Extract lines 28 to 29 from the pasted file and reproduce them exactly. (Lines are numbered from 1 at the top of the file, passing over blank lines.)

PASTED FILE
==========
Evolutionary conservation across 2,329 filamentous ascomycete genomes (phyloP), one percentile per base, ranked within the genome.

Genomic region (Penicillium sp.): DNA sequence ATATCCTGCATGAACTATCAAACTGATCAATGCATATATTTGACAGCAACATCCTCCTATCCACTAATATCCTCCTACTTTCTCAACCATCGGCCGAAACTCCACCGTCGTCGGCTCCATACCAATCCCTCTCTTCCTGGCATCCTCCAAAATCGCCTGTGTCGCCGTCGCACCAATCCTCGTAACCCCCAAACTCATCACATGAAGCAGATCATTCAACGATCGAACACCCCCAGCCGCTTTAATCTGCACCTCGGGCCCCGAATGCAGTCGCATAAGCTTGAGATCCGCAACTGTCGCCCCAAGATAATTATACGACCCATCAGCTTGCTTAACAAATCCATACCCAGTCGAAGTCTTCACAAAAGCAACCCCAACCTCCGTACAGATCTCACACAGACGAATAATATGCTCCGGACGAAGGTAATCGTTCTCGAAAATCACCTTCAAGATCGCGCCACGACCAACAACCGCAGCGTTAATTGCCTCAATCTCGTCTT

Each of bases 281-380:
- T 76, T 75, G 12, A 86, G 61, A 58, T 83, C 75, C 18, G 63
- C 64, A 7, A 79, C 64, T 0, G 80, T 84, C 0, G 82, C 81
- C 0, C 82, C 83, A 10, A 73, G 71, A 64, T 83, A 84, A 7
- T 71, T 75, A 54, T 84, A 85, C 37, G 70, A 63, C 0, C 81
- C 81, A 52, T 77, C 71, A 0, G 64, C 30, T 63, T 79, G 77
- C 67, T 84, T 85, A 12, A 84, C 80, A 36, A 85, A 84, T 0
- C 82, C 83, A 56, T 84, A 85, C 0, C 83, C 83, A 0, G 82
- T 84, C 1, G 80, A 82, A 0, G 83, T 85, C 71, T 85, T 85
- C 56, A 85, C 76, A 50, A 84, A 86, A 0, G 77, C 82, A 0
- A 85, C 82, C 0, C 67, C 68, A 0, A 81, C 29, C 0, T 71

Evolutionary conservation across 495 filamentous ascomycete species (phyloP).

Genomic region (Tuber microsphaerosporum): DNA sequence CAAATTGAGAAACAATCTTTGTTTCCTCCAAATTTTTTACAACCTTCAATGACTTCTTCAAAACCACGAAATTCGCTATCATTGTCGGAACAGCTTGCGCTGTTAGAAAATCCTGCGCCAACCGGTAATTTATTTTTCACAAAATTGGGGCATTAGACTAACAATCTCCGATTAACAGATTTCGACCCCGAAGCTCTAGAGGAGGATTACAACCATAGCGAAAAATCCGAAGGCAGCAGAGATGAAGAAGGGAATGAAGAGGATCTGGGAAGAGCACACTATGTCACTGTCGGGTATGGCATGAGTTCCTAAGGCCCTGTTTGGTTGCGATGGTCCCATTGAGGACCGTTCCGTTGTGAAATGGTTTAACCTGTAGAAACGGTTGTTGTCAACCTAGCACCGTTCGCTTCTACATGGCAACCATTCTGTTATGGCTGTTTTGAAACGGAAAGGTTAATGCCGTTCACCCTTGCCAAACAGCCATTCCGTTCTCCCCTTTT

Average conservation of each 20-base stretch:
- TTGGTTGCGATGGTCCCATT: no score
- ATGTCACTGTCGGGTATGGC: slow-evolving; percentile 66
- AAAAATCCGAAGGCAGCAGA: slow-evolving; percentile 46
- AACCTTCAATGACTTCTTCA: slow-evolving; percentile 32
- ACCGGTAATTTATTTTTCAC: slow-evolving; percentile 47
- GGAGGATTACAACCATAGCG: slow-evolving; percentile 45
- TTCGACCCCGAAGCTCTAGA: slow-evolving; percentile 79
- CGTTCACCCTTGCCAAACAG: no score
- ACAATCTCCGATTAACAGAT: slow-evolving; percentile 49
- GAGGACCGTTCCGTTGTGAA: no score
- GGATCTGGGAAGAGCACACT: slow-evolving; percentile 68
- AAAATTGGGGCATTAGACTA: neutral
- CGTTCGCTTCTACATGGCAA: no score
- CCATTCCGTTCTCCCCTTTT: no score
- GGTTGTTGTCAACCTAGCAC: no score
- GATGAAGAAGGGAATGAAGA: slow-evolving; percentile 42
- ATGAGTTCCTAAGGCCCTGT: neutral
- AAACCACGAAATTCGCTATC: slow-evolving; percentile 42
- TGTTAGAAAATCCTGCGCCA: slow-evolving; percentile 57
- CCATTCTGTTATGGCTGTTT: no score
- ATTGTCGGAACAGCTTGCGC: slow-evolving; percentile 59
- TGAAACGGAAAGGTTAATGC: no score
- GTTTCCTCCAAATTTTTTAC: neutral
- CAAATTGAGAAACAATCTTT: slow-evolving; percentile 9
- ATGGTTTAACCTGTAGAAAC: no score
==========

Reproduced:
- AAAATTGGGGCATTAGACTA: neutral
- CGTTCGCTTCTACATGGCAA: no score